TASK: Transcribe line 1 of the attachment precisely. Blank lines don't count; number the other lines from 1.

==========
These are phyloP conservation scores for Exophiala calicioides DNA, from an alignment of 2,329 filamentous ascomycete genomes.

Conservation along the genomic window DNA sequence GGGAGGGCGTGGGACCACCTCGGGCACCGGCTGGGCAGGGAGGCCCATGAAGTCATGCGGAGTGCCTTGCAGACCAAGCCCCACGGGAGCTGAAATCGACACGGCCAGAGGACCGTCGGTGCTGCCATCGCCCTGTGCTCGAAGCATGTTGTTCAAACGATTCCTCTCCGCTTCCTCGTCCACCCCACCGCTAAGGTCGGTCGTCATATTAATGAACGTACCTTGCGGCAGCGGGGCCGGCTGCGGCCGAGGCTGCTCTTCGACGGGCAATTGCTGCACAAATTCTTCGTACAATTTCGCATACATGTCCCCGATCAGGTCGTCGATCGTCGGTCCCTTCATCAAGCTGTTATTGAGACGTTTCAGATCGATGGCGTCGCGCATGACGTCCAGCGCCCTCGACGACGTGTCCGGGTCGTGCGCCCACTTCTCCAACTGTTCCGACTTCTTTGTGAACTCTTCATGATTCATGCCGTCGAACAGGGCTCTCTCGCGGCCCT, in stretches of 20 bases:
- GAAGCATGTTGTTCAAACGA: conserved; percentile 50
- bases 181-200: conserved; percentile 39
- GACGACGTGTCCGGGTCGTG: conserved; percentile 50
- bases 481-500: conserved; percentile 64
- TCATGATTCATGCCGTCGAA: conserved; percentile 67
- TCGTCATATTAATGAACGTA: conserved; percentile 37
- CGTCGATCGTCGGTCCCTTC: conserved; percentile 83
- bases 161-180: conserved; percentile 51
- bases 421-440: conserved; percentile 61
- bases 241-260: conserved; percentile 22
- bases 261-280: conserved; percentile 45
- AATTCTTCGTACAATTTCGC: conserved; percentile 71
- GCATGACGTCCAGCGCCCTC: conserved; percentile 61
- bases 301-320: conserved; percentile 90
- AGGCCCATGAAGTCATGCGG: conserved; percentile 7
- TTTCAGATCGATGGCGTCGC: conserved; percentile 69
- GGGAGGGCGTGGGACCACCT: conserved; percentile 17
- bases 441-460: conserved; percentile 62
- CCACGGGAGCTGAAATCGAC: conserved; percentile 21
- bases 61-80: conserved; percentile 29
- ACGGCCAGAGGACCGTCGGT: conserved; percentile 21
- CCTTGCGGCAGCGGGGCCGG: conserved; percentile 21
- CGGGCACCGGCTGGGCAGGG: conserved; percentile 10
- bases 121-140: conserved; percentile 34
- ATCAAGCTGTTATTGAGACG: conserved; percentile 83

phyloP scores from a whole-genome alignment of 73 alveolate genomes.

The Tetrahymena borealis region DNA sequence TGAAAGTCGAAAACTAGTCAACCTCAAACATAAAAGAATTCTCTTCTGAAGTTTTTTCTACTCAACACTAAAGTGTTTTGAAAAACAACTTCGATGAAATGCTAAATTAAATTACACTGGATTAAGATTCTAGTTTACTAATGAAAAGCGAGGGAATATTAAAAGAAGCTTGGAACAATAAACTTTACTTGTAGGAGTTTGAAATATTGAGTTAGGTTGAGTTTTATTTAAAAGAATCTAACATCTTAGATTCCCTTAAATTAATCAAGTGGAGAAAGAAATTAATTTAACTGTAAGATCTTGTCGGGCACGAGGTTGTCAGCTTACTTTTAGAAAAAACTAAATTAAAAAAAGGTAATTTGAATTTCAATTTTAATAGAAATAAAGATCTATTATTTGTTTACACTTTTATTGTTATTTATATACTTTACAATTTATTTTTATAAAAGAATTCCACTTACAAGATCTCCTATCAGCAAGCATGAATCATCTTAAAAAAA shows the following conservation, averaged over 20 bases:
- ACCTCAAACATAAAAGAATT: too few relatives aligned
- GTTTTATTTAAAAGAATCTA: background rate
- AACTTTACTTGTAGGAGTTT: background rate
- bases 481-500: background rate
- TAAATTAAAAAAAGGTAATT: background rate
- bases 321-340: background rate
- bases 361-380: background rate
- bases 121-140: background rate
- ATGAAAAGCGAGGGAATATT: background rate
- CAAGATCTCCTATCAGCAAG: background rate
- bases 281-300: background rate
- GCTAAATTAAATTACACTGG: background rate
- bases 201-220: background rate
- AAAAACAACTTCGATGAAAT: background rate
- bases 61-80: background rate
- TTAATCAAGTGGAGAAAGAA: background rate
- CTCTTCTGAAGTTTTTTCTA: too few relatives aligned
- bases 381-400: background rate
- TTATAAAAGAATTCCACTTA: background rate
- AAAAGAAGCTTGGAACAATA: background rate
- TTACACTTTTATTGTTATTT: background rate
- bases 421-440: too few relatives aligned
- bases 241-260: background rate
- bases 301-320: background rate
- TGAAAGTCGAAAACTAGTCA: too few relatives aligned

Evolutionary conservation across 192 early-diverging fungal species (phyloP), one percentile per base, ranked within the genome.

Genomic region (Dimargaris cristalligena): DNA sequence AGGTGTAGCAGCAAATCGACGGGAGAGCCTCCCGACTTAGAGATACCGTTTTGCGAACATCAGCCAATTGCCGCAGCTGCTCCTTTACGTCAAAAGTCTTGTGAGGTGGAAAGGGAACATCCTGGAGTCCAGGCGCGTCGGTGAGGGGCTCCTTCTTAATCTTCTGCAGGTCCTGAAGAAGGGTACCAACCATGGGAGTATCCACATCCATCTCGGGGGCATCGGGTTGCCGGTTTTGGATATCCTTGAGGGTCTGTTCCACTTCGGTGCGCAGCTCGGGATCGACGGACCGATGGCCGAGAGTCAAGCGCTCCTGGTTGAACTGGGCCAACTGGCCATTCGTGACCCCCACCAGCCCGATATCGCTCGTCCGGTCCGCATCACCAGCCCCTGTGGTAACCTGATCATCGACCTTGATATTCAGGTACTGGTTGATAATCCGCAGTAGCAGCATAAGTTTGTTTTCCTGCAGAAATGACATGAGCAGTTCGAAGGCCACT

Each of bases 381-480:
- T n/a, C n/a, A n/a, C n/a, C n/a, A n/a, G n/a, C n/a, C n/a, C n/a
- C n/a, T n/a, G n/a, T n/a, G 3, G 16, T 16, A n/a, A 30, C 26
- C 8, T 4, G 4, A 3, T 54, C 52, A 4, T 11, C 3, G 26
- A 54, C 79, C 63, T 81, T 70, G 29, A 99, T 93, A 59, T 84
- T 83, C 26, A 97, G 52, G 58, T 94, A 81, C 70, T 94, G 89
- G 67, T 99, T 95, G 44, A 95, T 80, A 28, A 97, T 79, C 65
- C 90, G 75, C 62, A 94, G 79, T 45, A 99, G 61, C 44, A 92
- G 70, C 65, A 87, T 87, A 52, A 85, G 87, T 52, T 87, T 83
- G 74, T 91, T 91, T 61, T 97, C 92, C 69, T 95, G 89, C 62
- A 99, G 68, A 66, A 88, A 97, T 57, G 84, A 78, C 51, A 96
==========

These are phyloP conservation scores for Exophiala calicioides DNA, from an alignment of 2,329 filamentous ascomycete genomes.